No Kindle device required. Download one of the Free Kindle apps to start reading Kindle books on your smartphone, tablet, and computer.
To get the free app, enter your e-mail address or mobile phone number.
In this tour de force of psychological unease--now a major motion picture starring Charlotte Gainsbourg and Sinead Cusack--McEwan excavates the ruins of childhood and uncovers things that most adults have spent a lifetime forgetting--or denying. "Possesses the suspense and chilling impact of Lord of the Flies."--Washington Post Book World.
This is a sickening story told from the prospective of a teenage boy who doesn't like his father much. His father dies. Than his mother dies. Read morePublished on July 9 2008 by Robert Edwards
A friend recommended this book to me via email while I was on holidays in London. I read it while riding on the Northern Line, and I cannot think of a more suitable setting for... Read morePublished on Jan. 23 2003 by Amazon Customer
This book will hanunt you: it is horrible and utterly believable, every word dripping with the meaninglessness of life and depression and confusion. Read morePublished on May 7 2002 by Robert J. Crawford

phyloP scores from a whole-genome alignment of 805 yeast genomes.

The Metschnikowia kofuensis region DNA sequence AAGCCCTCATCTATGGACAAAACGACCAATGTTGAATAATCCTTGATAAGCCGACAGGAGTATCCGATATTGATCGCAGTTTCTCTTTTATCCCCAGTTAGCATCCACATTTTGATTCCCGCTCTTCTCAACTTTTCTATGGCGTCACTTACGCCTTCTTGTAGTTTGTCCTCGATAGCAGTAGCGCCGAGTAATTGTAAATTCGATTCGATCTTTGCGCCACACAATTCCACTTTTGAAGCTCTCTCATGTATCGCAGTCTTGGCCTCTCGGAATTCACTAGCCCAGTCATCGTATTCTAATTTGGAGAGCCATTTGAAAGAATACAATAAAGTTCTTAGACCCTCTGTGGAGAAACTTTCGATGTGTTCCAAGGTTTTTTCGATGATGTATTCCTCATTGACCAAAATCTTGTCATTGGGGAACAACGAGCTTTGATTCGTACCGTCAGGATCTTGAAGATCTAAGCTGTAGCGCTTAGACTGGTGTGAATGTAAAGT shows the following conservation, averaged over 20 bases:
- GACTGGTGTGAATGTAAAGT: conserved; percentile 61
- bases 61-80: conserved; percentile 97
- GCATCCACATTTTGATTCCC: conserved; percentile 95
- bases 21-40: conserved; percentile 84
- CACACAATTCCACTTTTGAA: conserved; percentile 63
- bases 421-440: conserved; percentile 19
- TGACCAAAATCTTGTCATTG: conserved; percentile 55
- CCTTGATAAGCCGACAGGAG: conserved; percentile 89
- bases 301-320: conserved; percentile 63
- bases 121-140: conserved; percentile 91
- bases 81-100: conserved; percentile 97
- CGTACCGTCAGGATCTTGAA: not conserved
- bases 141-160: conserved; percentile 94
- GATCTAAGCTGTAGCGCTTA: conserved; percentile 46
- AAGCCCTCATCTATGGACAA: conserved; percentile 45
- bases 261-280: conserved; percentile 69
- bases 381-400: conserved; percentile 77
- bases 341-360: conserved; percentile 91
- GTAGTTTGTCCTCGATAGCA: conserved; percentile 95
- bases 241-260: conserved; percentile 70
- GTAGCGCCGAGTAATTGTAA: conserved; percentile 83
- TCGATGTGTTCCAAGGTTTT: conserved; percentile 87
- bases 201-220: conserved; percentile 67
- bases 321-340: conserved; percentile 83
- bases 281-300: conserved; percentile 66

A perverse but enchanting book; beautifully written and perfectly constructed. This is a story about a family of children who find themselves orphaned while living in a house... Read morePublished on Feb. 3 2002 by Penguin Egg
Although I'm a big fan of Ian's, I found this book to be predictable. I enjoyed the character development of the main character. Read morePublished on Oct. 17 2001 by John C. Shaw
The attention to detail was great. Ian really knows how to get inside a teenage boy's head. Somewhat un-realistic, however, and totally predictable. Read morePublished on Oct. 3 2001 by John C. Shaw
Early McEwan, showing the mixture of familial and slightly gothic themes that have resonated through all of his subsequent novels. Read morePublished on Aug. 19 2001 by T. BRANNEY
And the movie is one of my all time favorites. The cinematography is wonderful, and the story is deeply disturbing. Read morePublished on April 6 2001 by R. Gahan